PATRICIA TOOTHMAN: We've made tons of mistakes. I've made so many mistakes in my career, and I think that's great. They're learning opportunities. I fumble and I pick up the pieces and do better next time. And one thing I really value about this network in CSR career is that we're all learning from each other, as well. 

One of the examples that I did early in my career, which facepalm, I was putting together a global volunteer event. So every site had a different event. It was sustainability related. And in the US, it's very common for us to host beach cleanups or litter cleanups in your local communities. 

And so I went to each site and I said, here's what you're going to do. I made it so easy for you. You're welcome. Look how great I am. And I get the feedback from one of our international sites that litter cleanup is actually seen more of a rehabilitation practice that folks who maybe broke the rules do. So we're not having our leaders go do this. 

And that total fail of cultural competency, coming from the anthropologist, I was mortified and so embarrassed. And what I learned was bring people in on your journey, whether it's that RACI, who's getting consulted, who's informed, who's responsible or accountable? The more voices you can bring to the table is only going to strengthen your programs. 

SAM CAPLAN: As Patricia has seen in her work at Splunk, the future of CSR hinges on transparency and accountability. Social impact professionals need to think about how to build and maintain trust with employees and the community. 

PATRICIA TOOTHMAN: This focus on individuality, meeting the employee where they're at, what matters to them. So many companies now have open choice programs, which I think is an absolute best practice. And this next generation of accessibility to information, looking at brand recognition and influencers. I think there's such an opportunity to increase our level of activism and social impact, and I've seen that. 

At the flip side, there's so much misinformation, which I think can be dangerous. So ensuring that companies who stakeholders look to-- I mean, Edelman Trust Barometer companies-- we're not going away in terms of the trust that we are building with our stakeholders and the demand for authentic real information. As a CSR practitioner, that is so important to keep in mind. 


SAM CAPLAN: Though it's necessary to think broadly about CSR as a company initiative, you never want to forget to account for what's happening at the individual level. With that, let's return for a moment to Alexander Fleming and his penicillin-filled Petri dish. In reality, one of the most groundbreaking medical discoveries of the 20th century happened by accident. 

The mold that stopped the bacterial growth, that wasn't supposed to be there. Fleming left the window open in his lab when he went on vacation. That's how the dish became contaminated. There's something in that strange luck that mirrors what it's like to run CSR programs. Sometimes this work is not about aiming for a specific outcome, it's about creating the right conditions for change and being open to what comes.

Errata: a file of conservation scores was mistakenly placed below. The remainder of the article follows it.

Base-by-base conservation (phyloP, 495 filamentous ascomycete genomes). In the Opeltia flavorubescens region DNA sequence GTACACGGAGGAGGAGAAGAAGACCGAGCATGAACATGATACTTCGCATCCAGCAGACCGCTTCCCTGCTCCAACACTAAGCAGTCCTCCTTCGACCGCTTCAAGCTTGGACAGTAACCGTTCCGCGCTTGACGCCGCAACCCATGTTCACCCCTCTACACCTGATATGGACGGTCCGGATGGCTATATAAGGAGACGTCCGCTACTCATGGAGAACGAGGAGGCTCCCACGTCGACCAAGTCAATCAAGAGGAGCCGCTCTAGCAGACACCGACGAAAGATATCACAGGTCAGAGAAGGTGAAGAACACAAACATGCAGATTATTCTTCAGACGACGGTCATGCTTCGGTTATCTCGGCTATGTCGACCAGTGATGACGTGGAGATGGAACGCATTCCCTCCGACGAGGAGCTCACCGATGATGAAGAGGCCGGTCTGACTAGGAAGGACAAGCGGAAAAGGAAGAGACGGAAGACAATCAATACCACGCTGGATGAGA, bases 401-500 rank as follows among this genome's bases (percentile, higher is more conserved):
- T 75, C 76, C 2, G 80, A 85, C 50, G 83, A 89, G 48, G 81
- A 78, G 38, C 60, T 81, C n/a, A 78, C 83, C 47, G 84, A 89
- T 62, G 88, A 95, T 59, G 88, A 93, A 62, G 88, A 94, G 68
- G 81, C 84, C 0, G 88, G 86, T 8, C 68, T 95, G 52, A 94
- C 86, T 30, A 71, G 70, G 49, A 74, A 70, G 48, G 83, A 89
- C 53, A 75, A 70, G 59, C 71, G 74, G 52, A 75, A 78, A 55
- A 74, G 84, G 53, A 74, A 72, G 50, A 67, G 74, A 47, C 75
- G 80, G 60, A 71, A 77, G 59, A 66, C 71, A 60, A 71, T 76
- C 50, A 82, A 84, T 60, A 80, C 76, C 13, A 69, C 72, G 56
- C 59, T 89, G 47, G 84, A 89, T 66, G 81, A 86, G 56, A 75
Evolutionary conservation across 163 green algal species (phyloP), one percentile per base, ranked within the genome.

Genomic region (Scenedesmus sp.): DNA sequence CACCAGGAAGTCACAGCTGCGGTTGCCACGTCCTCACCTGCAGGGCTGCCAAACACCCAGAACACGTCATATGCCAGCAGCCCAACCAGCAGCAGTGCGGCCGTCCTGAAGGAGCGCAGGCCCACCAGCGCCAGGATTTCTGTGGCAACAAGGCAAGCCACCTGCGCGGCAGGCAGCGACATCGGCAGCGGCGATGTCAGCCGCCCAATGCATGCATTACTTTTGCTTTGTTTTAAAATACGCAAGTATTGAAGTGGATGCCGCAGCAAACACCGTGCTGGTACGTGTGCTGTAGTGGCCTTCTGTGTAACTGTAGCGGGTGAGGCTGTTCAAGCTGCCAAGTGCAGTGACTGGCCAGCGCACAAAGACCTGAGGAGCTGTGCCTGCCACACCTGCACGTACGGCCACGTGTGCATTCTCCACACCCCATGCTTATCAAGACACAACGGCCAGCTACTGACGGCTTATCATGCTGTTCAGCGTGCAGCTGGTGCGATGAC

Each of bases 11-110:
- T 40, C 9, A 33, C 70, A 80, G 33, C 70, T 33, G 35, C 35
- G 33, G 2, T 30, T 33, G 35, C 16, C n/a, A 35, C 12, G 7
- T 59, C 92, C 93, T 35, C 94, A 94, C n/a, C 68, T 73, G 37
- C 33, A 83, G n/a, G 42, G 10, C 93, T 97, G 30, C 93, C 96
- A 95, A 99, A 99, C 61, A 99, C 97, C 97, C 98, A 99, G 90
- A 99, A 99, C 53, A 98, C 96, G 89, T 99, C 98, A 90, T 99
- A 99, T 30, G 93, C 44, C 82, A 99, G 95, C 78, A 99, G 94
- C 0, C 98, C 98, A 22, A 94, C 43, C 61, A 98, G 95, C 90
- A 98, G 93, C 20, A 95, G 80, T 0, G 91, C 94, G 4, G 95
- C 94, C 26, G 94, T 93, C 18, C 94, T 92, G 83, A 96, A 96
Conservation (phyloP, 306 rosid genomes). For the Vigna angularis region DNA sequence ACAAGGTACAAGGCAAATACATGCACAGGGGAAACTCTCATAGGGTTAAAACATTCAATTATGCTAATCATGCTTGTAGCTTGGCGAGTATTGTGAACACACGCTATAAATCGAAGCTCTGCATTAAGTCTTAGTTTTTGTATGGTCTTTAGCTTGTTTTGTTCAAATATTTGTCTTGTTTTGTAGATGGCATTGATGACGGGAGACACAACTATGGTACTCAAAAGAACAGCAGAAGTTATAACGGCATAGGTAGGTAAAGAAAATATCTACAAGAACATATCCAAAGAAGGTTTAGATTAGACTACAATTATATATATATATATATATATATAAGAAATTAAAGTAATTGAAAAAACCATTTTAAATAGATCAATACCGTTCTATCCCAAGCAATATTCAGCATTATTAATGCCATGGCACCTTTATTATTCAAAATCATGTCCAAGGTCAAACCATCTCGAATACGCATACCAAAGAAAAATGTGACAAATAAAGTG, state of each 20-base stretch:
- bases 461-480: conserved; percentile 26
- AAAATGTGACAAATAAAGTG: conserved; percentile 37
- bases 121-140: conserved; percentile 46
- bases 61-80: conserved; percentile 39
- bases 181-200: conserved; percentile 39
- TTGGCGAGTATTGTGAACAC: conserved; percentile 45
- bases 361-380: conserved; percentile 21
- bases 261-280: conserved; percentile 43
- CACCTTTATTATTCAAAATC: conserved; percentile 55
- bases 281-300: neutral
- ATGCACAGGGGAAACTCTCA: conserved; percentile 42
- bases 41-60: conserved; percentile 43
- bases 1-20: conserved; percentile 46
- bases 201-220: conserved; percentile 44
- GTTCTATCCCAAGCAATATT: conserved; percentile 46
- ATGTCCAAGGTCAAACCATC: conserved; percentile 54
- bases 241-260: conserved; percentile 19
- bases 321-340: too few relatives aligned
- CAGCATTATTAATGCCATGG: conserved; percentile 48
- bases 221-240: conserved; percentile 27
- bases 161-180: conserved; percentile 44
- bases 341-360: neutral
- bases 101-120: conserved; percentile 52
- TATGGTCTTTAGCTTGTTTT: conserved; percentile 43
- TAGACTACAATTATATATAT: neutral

PATRICIA TOOTHMAN: Advice that I would offer for the next generation of CSR practitioners would be look around. Get started now. These roles are, at the core, leadership roles, whether you have that job title or not. I shared I lead a lot without formal authority. I can't tell people what to do, but I can tell them why I need them to do it and what we can accomplish together. 

So tactically, look across your campus, your current company. Are there opportunities where you can raise your hand, step up, lead an event, organize a fundraiser, reach out to the team? Is there research that you can do or an ERG that you can lead? 

Getting that experience is so helpful, and there's been multiple peers that I know that started out in that kind of hey, this looks really interesting, how can I get involved, and have moved over. If you are early in your career, it's corporate, learn the fundamentals of business. I learned nonprofit financials in my first job, which was key. But if I had the 101 class, that would have helped me a little bit faster. 

The last piece I'd share is communication. I lean on this skill every minute of the day, whether I'm presenting to executives, presenting to a town hall, writing a Slack message, sending an email to my boss or on behalf of my boss. That business communication is so key, because if people don't understand what you're trying to do or what you're trying to accomplish they're not going to pay attention and you'll get ignored. So having strong communication is really key in what we do. 


SAM CAPLAN: Thanks for listening. We hope this episode helps you make deeper connections and get everyone on board. To hear more conversations like this, be sure to subscribe to Impact Audio. And stay tuned for more details about our Impact Studio Conference—coming this fall. Until next time.  


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Impact Audio features short conversations (and a few longer ones) with social impact experts and practitioners. We cover the world of philanthropy, nonprofits, corporate citizenship, and social change.